Schools

Members’ relentless advocacy wins more time to fight for their school

November 06, 2020

Members at Norfolk Island Central School see a 12 month extension to the provision of education by the NSW Department of Education as an opportunity to continue the fight to maintain continuity of public education on the isle.

The extension follows lobbying by members and Federation Officers.

Students, staff and the Norfolk Island community experienced “incredible angst” on announcement more than a year ago that the NSW’s Government’s commitment to deliver school education would expire on 30 June 2021, Norfolk Island Central School Federation Representative Susie Hale said.

“For students approaching Stage 6 and their HSC, this announcement meant that they were unsure if they would be able to continue with their studies,” she said.

“Some teachers have never worked anywhere else and have lived on the island their entire lives. Many teachers have married Norfolk Islanders; their children are Pitcairn descendants; they have built homes and businesses in the isolated community.”

They are concerned that if they are not re-employed by the public education system they will have to move to NSW — more than 1600km away — to continue teaching in the system or cease teaching.

“It’s not like there is another school down the road to which they can transfer,” Ms Hale said.

Members decided they needed to have their concerns heard.

“We have corresponded and questioned relentlessly since the announcement,” Ms Hale said, “contacting state and federal politicians, and senior personnel from the Department of Education who are involved with the decision making.”

In several letters and meetings Federation officers advocated on behalf of members and 2021 HSC students. The union also raised concerns that the Australian Government would choose a private provider. “A firm principle of the provision of school education in this country is the right of all children and young people to enrol in their local public school,” Federation General Secretary John Dixon wrote in a letter to Special Minister of State Don Harwin.

Then in June 2020 Federation wrote to Department of Education Secretary Mark Scott seeking, as an interim measure, the immediate extension of the operation of the school using current NSW staffing and curriculum until at least the end of the 2021 school year.

“As term 3, 2020 began, and still no provider had been announced, more and more teachers at the school were faced with the dilemma of risking their careers by continuing to stay on Norfolk Island without the reassurance of work at the school post June 2021,” Ms Hale said.

The Department of Education initially offered teachers only six months of employment, early in term 3. “The ludicrousness of this was obvious. They could potentially have to return to NSW in the middle of the school year.”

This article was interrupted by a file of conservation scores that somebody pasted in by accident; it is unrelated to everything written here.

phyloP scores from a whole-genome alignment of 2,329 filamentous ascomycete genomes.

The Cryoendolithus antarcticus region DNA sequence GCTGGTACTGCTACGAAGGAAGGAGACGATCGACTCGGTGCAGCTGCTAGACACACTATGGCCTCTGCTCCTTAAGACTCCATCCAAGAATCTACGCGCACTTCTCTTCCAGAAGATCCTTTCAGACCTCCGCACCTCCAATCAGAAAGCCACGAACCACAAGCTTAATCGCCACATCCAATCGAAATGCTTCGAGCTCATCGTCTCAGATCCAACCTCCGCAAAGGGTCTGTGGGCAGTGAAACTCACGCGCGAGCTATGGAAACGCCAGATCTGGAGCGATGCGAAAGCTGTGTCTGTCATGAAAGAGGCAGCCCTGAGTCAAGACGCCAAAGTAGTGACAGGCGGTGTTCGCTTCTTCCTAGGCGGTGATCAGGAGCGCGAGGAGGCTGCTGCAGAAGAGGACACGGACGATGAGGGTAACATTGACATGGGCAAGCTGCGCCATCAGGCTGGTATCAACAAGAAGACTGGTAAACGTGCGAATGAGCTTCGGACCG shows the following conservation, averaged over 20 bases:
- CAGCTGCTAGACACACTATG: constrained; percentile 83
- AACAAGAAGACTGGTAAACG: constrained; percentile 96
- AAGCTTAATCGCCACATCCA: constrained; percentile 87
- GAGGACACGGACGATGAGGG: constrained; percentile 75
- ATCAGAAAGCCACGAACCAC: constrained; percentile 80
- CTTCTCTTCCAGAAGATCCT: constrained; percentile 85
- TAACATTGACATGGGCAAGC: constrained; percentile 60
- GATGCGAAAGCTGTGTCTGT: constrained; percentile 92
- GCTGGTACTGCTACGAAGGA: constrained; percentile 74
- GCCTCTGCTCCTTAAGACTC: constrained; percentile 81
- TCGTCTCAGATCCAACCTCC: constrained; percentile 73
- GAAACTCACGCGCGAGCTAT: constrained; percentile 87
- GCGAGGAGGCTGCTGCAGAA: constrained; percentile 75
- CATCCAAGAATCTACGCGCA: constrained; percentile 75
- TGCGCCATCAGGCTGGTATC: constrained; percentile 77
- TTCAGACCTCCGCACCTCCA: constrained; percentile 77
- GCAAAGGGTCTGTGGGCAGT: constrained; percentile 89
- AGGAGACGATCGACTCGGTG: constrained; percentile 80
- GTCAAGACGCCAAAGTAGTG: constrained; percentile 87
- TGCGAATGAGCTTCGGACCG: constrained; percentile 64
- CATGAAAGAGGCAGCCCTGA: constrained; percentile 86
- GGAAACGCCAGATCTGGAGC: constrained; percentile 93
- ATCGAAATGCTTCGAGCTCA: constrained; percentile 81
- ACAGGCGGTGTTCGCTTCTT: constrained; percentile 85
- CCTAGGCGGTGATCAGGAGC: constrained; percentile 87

A survey of Federation members exposed that the offer of six months’ employment meant that Norfolk Island Central School could potentially lose 28 teachers out of 34 teachers, adding to the uncertainty and discontinuity for students at the school.

Following intensified lobbying by members and Federation, teachers were finally offered employment with the NSW Department of Education for all of 2021.

“While members felt some immediate relief when the fight for 12 months of employment was won, and then more relief in the knowledge that the school will be staffed and students will have teachers for 2021, there remains frustration … caused by the NSW Government’s decision to withdraw from public education provision. No reason for the withdrawal has ever been given,” Ms Hale said.

Teachers at the school are unanimously in favour of the NSW Department of Education remaining as the service provider at the school. “It is the system and curriculum that has served the school effectively and successfully for more than 100 years.”

“Members would like the whole idea of transitioning to a new provider taken off the table,” Ms Hale said. “However, if NSW will not reconsider being the service provider, members insist that any proposal made by the federal and state governments regarding education provision is a collective one, made in close consultation with the NSW Teachers Federation, the P&C and the whole Norfolk Island Central School community.”
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Authorised by John Dixon, General Secretary, NSW Teachers Federation, 23-33 Mary St. Surry Hills NSW 2010

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© New South Wales Teachers Federation. All Rights Reserved.

Authorised by John Dixon, General Secretary, NSW Teachers Federation, 23-33 Mary St. Surry Hills NSW 2010

Privacy Policy